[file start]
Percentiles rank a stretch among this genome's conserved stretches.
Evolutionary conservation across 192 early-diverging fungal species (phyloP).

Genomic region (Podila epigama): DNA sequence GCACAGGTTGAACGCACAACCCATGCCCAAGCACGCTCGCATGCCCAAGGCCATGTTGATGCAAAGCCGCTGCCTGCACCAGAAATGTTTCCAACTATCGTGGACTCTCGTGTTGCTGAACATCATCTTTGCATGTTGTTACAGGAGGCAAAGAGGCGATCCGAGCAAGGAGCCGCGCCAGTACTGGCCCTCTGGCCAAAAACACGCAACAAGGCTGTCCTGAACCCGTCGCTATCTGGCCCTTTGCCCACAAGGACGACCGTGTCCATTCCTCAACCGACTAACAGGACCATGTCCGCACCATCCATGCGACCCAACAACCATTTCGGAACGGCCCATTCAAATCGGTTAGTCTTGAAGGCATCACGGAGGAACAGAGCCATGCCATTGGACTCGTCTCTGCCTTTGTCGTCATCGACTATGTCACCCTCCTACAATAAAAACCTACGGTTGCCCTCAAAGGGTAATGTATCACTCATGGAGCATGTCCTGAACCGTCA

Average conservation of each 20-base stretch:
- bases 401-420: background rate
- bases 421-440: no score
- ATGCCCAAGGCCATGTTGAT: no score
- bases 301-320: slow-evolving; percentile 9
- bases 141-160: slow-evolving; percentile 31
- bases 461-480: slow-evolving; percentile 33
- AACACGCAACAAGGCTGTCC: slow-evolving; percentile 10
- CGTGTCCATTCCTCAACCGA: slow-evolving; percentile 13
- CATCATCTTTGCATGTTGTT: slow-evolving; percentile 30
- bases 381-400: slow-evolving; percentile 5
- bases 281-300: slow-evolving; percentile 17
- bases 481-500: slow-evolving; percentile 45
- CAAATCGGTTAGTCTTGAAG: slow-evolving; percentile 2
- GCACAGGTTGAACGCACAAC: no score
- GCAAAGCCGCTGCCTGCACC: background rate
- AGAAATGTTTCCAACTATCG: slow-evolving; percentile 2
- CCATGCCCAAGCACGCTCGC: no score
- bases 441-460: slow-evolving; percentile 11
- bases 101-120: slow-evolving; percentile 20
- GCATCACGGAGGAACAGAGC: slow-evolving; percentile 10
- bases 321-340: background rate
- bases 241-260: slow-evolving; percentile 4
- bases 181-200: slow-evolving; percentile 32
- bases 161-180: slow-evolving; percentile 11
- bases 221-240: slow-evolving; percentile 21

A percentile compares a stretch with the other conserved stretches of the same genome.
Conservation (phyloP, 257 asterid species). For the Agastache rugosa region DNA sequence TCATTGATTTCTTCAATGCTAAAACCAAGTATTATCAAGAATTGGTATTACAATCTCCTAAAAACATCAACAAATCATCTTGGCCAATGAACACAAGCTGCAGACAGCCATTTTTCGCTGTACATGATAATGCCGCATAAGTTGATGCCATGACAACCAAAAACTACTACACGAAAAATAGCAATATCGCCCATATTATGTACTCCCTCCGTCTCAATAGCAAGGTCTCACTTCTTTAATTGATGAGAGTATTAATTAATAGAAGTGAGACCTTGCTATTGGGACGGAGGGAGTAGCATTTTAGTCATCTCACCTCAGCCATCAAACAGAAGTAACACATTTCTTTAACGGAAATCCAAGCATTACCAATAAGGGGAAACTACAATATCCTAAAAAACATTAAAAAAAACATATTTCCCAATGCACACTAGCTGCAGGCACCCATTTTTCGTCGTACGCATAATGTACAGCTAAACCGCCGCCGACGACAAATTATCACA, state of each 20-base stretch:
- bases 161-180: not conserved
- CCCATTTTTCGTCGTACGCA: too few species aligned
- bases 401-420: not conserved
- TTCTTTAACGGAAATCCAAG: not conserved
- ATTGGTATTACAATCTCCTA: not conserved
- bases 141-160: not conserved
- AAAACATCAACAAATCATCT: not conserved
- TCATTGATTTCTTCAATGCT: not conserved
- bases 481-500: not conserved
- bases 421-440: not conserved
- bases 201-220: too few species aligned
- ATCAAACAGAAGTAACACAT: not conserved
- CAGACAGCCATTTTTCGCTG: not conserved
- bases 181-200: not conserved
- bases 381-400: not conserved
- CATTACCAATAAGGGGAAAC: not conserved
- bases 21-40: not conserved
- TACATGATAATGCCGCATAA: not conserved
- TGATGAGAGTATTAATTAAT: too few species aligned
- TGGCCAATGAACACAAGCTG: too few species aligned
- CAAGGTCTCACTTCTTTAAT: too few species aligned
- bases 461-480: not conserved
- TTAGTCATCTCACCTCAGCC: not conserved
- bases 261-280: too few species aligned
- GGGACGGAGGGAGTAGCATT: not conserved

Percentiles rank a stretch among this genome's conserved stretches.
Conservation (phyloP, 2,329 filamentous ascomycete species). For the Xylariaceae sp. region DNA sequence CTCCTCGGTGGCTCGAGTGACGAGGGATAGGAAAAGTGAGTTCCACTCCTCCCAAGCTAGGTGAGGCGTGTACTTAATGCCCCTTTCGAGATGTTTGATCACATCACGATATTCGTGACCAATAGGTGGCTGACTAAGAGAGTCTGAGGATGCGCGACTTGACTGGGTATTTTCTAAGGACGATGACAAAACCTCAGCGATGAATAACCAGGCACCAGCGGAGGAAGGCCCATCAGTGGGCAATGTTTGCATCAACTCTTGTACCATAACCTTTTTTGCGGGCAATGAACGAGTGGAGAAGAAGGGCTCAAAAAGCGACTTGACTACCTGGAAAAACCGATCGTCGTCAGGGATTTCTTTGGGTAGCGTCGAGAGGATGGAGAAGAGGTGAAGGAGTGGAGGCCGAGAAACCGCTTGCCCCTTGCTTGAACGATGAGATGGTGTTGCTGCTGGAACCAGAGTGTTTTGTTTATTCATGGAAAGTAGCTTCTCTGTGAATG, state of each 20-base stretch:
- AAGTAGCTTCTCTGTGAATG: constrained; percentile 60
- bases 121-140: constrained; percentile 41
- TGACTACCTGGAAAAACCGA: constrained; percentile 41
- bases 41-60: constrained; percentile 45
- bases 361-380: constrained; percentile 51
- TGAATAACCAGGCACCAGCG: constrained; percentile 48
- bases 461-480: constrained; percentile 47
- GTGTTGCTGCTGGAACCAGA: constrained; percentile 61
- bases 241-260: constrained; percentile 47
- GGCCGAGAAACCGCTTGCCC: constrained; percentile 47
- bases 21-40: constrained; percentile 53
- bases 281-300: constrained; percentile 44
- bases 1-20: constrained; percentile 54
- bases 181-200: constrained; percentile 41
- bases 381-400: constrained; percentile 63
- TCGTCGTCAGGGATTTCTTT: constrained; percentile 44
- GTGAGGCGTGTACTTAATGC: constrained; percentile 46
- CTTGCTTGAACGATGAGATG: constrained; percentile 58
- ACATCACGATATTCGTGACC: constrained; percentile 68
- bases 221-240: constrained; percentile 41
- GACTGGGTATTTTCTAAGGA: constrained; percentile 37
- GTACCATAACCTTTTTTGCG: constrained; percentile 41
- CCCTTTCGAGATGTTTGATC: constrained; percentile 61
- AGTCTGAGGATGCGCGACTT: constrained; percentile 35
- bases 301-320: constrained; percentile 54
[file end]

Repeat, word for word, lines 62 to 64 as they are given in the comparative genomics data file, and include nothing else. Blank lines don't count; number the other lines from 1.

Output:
- bases 41-60: constrained; percentile 45
- bases 361-380: constrained; percentile 51
- TGAATAACCAGGCACCAGCG: constrained; percentile 48